The Countess of Wessex has encouraged people to get their eyes checked this World Sight Day as she visited children with learning disabilities at a London school while they received a sight test.
Sophie, 56, who lives with Prince Edward, 57, at their Surrey home, Bagshot Park, with their children Lady Louise Windsor, 17, and James Viscount Severn, 13, stepped out at Perseid School to see pupils having their eyes tested thanks to UK Charity SeeAbility.
The school works with children and young people, aged 3-19, who have special educational needs and learning disabilities.
Sophie, who is a global ambassador for the International Agency for the Prevention of Blindness (IAPB) and Patron of Vision Foundation, praised the vision sector for ‘really coming together over the years’ and ‘easily’ sharing the ‘best practices’.
World Sight Day is an international day of awareness held every October to focus attention on the global issue of eye health.
The royal shared her support for the #LoveYourEyes campaign, run by IAPB, this World Sight Day, which is encouraging people to book a sight test.
She said last Thursday: ‘The key thing I have learnt with all my work from Vision 2020 and IAPB is that the vision sector has really come together over the years, especially for World Sight Day.
‘What is really inspiring to see, is that best practices are so easily shared through IAPB. These best practices can hopefully influence everything else and improve the lives of millions around the world who have poor vision.’
A recent study found that in the UK almost 3,000 people are estimated to have lost vision due to delays in the identification and treatment of eye disease, and 4.3million fewer people received sight tests in 2020, compared to 2019.
The tests witnessed by the Countess of Wessex were provided by SeeAbility, a UK based charity that specialises in supporting people who have learning disabilities or autism, many of whom have sight loss.
Children with learning disabilities are 28 times more likely to have a sight problem than other children.
Its work has revealed half of children in special schools will have a problem with their vision, yet 44 per cent of them have no history of eye care. The tests carried out are part of the NHS England special schools eye care service.
The ambition of NHS England’s Eye Care programme is to eventually improve access to eye care services for all people with a learning disability or who are autistic to enable them to live the lives they want to live.
Tina Harvey, Executive Headteacher at Perseid School said: ‘Perseid was the very first school to partner with SeeAbility back in 2013.
‘It was ground-breaking at the time to bring full sight tests and glasses dispensing into special schools, now it is multi-award winning and the NHS is planning its own programme nationally in all special schools.
‘The difference the project has made to our children is profound – especially for the children who had never had a sight test and were found to need glasses. Many were living their lives in a total blur before.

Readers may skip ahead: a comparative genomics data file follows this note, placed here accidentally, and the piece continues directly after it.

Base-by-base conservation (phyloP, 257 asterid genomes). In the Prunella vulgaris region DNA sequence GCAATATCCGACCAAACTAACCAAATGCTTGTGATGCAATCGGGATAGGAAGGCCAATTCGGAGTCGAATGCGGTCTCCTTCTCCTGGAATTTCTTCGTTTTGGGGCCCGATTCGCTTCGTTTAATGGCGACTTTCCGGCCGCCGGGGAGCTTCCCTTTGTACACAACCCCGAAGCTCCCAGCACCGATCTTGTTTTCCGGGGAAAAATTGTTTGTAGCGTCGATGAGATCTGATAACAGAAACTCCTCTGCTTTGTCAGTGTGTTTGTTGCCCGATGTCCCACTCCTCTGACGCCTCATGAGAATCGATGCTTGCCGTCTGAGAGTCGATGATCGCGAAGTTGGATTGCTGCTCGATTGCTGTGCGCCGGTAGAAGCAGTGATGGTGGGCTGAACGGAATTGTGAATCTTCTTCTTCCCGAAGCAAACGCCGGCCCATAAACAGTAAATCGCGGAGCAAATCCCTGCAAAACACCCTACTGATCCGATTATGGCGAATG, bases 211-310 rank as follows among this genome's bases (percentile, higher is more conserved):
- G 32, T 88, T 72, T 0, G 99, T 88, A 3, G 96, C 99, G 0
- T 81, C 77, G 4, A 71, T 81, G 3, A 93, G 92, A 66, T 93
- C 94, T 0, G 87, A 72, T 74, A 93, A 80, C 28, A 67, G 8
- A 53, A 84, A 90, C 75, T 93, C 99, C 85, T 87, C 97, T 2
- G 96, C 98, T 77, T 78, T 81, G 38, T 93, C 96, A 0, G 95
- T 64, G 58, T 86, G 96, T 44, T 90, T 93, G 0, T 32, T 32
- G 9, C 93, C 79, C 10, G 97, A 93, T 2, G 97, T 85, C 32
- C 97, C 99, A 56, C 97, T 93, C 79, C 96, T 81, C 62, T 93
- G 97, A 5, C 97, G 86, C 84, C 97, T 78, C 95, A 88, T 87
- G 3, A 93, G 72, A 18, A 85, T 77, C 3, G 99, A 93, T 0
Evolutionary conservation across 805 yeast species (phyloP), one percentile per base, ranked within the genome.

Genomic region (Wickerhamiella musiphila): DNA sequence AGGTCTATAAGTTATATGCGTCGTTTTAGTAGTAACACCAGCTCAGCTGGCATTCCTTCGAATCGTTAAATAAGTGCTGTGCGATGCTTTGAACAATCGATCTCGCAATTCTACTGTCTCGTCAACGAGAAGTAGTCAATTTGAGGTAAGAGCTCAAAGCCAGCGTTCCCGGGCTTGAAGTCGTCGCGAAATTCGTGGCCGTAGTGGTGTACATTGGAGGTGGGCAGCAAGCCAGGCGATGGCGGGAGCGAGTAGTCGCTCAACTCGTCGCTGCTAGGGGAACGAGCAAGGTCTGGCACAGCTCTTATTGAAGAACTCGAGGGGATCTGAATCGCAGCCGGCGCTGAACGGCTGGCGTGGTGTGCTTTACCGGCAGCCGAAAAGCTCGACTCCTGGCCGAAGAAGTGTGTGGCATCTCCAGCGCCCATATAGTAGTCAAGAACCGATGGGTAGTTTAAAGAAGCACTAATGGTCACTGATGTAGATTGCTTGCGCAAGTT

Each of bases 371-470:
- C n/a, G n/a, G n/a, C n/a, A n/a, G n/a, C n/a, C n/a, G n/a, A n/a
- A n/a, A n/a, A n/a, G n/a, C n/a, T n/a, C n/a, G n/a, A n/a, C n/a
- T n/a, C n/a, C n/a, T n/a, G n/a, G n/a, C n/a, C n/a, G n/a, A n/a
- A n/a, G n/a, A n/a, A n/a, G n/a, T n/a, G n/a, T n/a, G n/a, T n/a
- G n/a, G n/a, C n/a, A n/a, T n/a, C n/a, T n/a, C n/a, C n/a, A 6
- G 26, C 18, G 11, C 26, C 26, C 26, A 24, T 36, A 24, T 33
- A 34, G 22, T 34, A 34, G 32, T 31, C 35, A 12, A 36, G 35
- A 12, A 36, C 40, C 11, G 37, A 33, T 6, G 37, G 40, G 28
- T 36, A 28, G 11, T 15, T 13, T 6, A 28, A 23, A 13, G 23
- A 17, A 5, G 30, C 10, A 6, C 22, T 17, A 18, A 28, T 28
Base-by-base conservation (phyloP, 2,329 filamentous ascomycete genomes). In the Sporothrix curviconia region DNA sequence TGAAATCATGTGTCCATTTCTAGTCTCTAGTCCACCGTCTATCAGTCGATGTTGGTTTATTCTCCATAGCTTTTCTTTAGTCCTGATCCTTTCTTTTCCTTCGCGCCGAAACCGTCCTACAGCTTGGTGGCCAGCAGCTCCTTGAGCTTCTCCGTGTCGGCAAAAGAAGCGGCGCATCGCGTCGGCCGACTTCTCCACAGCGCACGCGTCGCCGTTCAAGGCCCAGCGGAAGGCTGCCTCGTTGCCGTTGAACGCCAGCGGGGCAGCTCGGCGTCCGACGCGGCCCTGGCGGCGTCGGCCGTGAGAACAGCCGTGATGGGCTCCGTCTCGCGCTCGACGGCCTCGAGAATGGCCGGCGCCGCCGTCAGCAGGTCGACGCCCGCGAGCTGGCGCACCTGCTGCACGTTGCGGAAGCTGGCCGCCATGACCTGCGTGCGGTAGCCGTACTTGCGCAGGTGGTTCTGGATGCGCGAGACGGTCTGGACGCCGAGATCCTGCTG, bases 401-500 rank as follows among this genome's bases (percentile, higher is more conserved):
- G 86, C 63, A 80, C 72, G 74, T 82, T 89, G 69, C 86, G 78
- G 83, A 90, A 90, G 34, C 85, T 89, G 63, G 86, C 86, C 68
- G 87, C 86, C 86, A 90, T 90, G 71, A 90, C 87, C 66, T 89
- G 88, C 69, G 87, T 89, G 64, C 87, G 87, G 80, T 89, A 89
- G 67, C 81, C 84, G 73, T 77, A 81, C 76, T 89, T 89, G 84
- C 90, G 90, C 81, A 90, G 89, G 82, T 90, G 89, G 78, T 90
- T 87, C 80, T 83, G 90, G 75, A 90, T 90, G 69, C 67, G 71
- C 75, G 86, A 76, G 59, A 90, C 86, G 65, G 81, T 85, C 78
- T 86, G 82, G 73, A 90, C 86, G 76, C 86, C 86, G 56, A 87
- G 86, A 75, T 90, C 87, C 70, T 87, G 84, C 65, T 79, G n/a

‘Now those pupils are happier, more able to learn, feel less frustrated and have higher self-esteem. It was a pleasure to speak to Her Royal Highness about the benefits we have seen.’
Those involved in the #LoveYourEyes campaign say the need for people to get their sight checked is more apparent now than ever, with the pandemic and worldwide lockdowns leading to more time spent on screens, less time spent outdoors, and missed sight tests.
IAPB warns half the world’s population will be short-sighted by 2050. Up to one fifth of those are at significant risk of blindness if current trends continue, according to IAPB.
A study in China found the number of children being diagnosed with short-sightedness doubled in 2020 compared to 2019.
The World Health Organisation (WHO) is backing the campaign encouraging people to get sight checked and offering advice on how to #LoveYourEyes.
Alarcos Cieza, Unit Head for Vision, Disability and Rehabilitation at the WHO said: ‘The last year has been incredibly tough on people, and it has been tough on their eyes too.
‘We have found ourselves spending more time looking at screens, spending less time outside, and we have also had to miss sight check-ups.
‘However, there are a few easy things we can do to show our eyes and our loved ones’ eyes, especially our children’s, some extra care.
‘Firstly, book an eye test. Prevention really is better than cure and an eye test often helps detect issues (beyond just your eyesight) before you may notice them yourself.
‘Secondly, follow the 20-20-20 rule. This means taking a 20-second break to view something 20 feet away every 20 minutes when using devices.
‘Thirdly, encourage your child (children) to play outside regularly and spend at least 90 minutes each day outside. This will give your child a screen break and allow them to focus on different distances and spend time in natural light which can help keep your child’s eyes healthy.
‘Finally, it is important to wear your glasses as instructed by your eye health professional. It isn’t true that glasses make your vision worse. They will not only help to see clearly but help prevent eyes from straining to see things.’
Peter Holland, CEO of IAPB said: ‘The success of this year’s World Sight Day and our Love Your Eyes campaign has been unparalleled, and I’ve been delighted and proud of what we have done together.
‘Every test pledged, every screening held, and every social media message sent has meant that we were able to reach more people than ever before with over 3million pledging to love their eyes.
‘But the scale of the challenge we face is immense. The pandemic struck a massive blow to global eye health, and we must continue to act to save millions from unnecessary blindness.’